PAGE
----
Published on November 20th, 20121
The power of aa-darr
Prashant Shankarnarayan writes on how Mumbai decided to stay indoors on Sunday – and nobody was forced to do so.
The observation: The lockdown was spontaneous and done to show respect.
A recent event shook the city to its foundations. It closed down all essential services for over a day, made people sit at home and watch TV, and gave rise to the kind of crowds Mumbai hasn’t witnessed in years. Most of those who thronged the streets that day were there out of respect for a leader. The others were forced to wait it out in their homes out of aadar that they were made to show in varied forms. But I believe we’re all making a fuss out of nothing. My life and those of the people I know was as normal as it always has been. Let me give you a few examples to show how nothing changed over the last weekend:
#1) Me: Psst…maal hai kya?
Guy on the street: Hai…kitna chahiye?
Me: Ek kilo milega?
Guy: Theek hai…aap zara aage jaake chupke khade ho jao, main leke aata hoon.
This is how I’ve always bought potatoes from my vendor – I dodge through alleys, hide in the shadows, tiptoe to my vendor and whisper my requirement to him. Similarly, he pretends to be asleep and when I approach, dumps a kilo of vegetables in a bag, eyes still closed. I glance around, quickly throw money at him, and let the shadows take me home. Everybody in my area has always shopped this way – housewives, youngsters, married couples, senior citizens. Nothing changed for us on Sunday.
#2) In front of my eyes, nobody snatched baskets from vegetable vendors and emptied them on the road. There were no onions, cabbages and other vegetables strewn about even as cars passed over them. Simple taxpaying onlookers and thela owners did not stare helplessly at the way their area was converted into a mini Deonar garbage dump.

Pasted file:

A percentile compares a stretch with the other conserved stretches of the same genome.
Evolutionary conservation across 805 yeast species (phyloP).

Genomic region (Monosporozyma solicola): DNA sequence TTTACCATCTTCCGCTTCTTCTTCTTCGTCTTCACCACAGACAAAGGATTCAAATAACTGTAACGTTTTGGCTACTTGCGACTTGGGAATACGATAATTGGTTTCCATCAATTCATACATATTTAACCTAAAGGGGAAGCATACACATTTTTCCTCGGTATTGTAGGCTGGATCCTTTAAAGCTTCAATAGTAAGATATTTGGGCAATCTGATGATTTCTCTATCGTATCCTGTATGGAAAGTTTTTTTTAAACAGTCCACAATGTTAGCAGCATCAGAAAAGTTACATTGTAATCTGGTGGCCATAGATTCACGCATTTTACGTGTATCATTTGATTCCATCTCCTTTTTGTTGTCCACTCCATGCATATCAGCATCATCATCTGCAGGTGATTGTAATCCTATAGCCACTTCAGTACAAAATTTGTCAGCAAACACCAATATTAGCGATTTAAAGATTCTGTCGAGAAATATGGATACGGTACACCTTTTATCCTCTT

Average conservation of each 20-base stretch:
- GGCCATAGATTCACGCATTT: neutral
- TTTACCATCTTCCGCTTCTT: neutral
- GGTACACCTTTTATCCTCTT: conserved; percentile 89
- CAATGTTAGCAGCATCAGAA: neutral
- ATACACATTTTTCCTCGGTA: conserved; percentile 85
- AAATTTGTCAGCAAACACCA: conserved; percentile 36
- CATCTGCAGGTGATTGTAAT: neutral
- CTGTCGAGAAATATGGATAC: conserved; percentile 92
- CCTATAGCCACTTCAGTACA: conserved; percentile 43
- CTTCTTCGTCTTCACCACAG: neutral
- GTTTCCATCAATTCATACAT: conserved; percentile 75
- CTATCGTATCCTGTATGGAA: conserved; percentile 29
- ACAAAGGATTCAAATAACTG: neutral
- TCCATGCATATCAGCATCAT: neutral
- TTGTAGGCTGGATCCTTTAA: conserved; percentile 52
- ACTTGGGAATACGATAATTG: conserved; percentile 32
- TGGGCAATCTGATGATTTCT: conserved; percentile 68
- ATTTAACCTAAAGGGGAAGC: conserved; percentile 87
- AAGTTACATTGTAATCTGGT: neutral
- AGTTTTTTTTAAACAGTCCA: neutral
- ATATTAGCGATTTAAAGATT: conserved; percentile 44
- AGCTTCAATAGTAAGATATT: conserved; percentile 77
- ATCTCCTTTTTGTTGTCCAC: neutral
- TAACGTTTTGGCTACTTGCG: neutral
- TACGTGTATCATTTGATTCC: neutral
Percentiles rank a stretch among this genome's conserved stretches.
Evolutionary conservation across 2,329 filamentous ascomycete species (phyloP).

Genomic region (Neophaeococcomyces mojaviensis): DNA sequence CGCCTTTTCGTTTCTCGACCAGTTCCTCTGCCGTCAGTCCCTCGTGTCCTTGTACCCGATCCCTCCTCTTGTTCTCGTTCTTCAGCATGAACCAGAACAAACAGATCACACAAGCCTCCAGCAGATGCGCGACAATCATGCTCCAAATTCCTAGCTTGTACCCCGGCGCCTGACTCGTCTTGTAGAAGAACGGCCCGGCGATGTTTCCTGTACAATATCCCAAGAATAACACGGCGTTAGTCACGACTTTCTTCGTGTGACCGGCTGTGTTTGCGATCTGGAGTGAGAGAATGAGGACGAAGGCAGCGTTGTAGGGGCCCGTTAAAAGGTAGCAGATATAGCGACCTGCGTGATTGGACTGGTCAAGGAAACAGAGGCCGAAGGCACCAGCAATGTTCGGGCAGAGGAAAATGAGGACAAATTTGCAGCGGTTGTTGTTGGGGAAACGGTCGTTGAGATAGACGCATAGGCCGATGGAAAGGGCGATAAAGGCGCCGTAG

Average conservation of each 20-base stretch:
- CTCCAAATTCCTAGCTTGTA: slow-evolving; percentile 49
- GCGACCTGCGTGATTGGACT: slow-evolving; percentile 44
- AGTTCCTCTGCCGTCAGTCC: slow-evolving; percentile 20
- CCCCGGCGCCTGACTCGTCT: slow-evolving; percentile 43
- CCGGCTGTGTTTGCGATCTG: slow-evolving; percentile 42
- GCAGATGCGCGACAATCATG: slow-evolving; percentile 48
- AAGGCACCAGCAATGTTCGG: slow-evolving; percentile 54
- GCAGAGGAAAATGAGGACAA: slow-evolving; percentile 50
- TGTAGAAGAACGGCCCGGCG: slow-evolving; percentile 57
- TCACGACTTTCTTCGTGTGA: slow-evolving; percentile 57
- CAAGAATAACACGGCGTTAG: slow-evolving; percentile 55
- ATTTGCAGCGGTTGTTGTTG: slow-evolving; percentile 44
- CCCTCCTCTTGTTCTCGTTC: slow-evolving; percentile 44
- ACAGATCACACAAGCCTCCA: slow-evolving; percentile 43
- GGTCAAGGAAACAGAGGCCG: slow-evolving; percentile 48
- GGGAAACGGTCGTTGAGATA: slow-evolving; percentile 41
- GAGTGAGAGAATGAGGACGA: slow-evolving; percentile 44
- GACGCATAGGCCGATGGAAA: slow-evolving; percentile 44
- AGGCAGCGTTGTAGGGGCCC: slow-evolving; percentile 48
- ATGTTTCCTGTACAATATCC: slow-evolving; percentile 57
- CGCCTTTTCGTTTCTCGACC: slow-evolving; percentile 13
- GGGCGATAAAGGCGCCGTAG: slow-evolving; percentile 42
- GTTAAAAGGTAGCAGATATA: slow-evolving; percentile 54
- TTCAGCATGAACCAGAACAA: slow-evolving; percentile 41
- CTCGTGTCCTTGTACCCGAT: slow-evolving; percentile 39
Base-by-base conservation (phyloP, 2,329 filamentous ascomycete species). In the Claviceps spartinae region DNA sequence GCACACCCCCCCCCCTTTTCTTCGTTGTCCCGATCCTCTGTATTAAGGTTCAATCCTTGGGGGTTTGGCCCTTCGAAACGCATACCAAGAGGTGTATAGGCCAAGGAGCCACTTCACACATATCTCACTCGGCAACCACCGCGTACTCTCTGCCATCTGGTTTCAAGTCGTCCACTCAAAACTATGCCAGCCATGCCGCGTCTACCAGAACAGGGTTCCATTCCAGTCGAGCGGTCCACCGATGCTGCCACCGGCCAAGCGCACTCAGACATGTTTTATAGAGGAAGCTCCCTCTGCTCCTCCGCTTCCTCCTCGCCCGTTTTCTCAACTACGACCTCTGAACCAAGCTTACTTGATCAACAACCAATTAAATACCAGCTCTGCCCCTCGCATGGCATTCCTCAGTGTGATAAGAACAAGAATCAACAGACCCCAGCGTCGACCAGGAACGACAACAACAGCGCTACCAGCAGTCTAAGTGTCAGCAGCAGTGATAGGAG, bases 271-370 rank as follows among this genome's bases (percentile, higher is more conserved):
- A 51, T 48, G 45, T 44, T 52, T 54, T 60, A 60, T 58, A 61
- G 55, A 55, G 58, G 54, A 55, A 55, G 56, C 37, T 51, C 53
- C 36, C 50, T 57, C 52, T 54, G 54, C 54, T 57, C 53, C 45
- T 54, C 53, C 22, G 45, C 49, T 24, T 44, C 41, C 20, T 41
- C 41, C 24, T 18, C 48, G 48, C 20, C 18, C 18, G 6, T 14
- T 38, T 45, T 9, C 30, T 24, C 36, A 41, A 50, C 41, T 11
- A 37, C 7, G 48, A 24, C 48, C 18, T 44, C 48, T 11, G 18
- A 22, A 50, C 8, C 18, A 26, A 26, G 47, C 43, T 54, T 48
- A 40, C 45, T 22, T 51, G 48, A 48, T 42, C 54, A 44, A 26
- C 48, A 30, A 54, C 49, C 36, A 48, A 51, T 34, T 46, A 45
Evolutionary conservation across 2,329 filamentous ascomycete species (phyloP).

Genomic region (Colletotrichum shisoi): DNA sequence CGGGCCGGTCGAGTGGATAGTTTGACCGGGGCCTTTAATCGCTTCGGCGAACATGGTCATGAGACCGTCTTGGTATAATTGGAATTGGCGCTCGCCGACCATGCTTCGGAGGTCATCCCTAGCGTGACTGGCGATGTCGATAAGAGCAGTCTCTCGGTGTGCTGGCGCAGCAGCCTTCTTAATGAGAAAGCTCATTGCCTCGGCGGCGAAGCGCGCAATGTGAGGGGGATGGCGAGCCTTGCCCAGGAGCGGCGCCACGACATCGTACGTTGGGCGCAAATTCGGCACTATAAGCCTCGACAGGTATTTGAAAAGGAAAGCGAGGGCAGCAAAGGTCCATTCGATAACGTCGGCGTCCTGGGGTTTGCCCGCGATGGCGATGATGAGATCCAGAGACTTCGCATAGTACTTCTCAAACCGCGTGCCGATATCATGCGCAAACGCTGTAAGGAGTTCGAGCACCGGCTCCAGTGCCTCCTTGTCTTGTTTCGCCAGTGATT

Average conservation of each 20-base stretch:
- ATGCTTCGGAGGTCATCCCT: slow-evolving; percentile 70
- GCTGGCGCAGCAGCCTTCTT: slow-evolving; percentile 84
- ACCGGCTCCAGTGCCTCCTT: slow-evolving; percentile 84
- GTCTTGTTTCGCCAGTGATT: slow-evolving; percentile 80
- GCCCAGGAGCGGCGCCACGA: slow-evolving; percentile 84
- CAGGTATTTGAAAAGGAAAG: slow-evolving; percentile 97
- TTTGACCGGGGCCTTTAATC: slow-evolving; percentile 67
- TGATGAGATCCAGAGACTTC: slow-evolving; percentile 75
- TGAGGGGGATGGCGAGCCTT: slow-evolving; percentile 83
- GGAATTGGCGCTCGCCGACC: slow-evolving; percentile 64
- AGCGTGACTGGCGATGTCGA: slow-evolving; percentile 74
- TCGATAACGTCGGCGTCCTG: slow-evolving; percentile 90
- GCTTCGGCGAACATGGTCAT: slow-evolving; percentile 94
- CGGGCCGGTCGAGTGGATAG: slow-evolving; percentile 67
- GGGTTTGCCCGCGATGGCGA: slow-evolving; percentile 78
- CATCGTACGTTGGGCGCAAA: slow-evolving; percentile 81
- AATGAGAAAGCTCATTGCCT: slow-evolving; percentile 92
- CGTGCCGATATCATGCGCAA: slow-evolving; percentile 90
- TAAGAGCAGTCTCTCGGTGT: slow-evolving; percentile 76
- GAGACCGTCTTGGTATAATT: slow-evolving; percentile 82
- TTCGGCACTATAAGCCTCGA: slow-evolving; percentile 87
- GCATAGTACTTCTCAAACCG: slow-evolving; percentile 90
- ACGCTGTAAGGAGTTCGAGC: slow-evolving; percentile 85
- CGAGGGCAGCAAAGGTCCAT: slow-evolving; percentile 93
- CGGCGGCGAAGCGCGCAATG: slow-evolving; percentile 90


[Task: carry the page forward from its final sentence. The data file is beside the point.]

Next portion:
#3) The shutter was almost down, but people had lined up outside the store. The supplier was selling his stock under the supervision of four policemen. This is how I have always bought milk – under police protection. No wonder I feel safe in Mumbai.
My friends also tell me that nothing happened elsewhere in the city.
#4) My friend stays on the fifth floor of a housing society in the Central suburbs. His ground floor neighbour did not pay him a visit to request him to ‘switch off his Diwali lights’ hanging on the window. Nobody had threatened the lady and told her to switch off her Diwali lights, and nobody told her to visit all other flats in the building and tell everyone to switch their lights off.
#5) My fiancée informed me that cabbies were not charging Rs 1,500 to drop passengers from the Airport to Santacruz.
#6) Cable operators did not block out entertainment channels in different pockets of Mumbai. Cinema houses, malls, multiplexes did not shut down – people just decided not to watch a movie or shop.
#7) A girl was arrested for updating her Facebook status because it was deemed ‘blasphemous’. Even her friend who ‘liked’ her status message was arrested. Nobody vandalised her uncle’s clinic.
On Saturday, nobody blocked traffic going towards Mahim and Dharavi, the media thrashed itself and broke its cameras with its own hands, two buses and a few autorickshaws were struck by lightning at Kalyan and Dombivli and hence got smashed, a neon sign of a closed shop at Bandra suddenly shattered on its own, and stones rained down on BEST buses from the heavens, at Ghatkopar, Pratiksha Nagar, Kamothe (Navi Mumbai) and Naupada (Thane). These were a few reported incidents; I’m sure they did not happen.
Nobody called for a total lockdown. The city chose to sit at home without milk, vegetables, medicines, food, water, and in some areas, newspapers, because the city spontaneously decided, “This is a great day to go hungry and watch the news!” The city was unanimously respectful and chose to go without food and entertainment on its own accord. Nobody was forced to do anything – has anyone ever been forced to down shop shutters or stop plying cabs and autos in this city?
Now excuse me while I go out to get milk. *calls for a posse of policemen to escort him to the milk store.*
Prashant Shankarnarayan is a mediaperson constantly on the lookout for content and auto rickshaws in Mumbai. ‘Soft Coroner’ tries to dissect situations that look innocuous at the surface but reveal uncomfortable complexities after a thorough post mortem.
(Featured image courtesy www.rediff.com. Picture used for representational purpose only)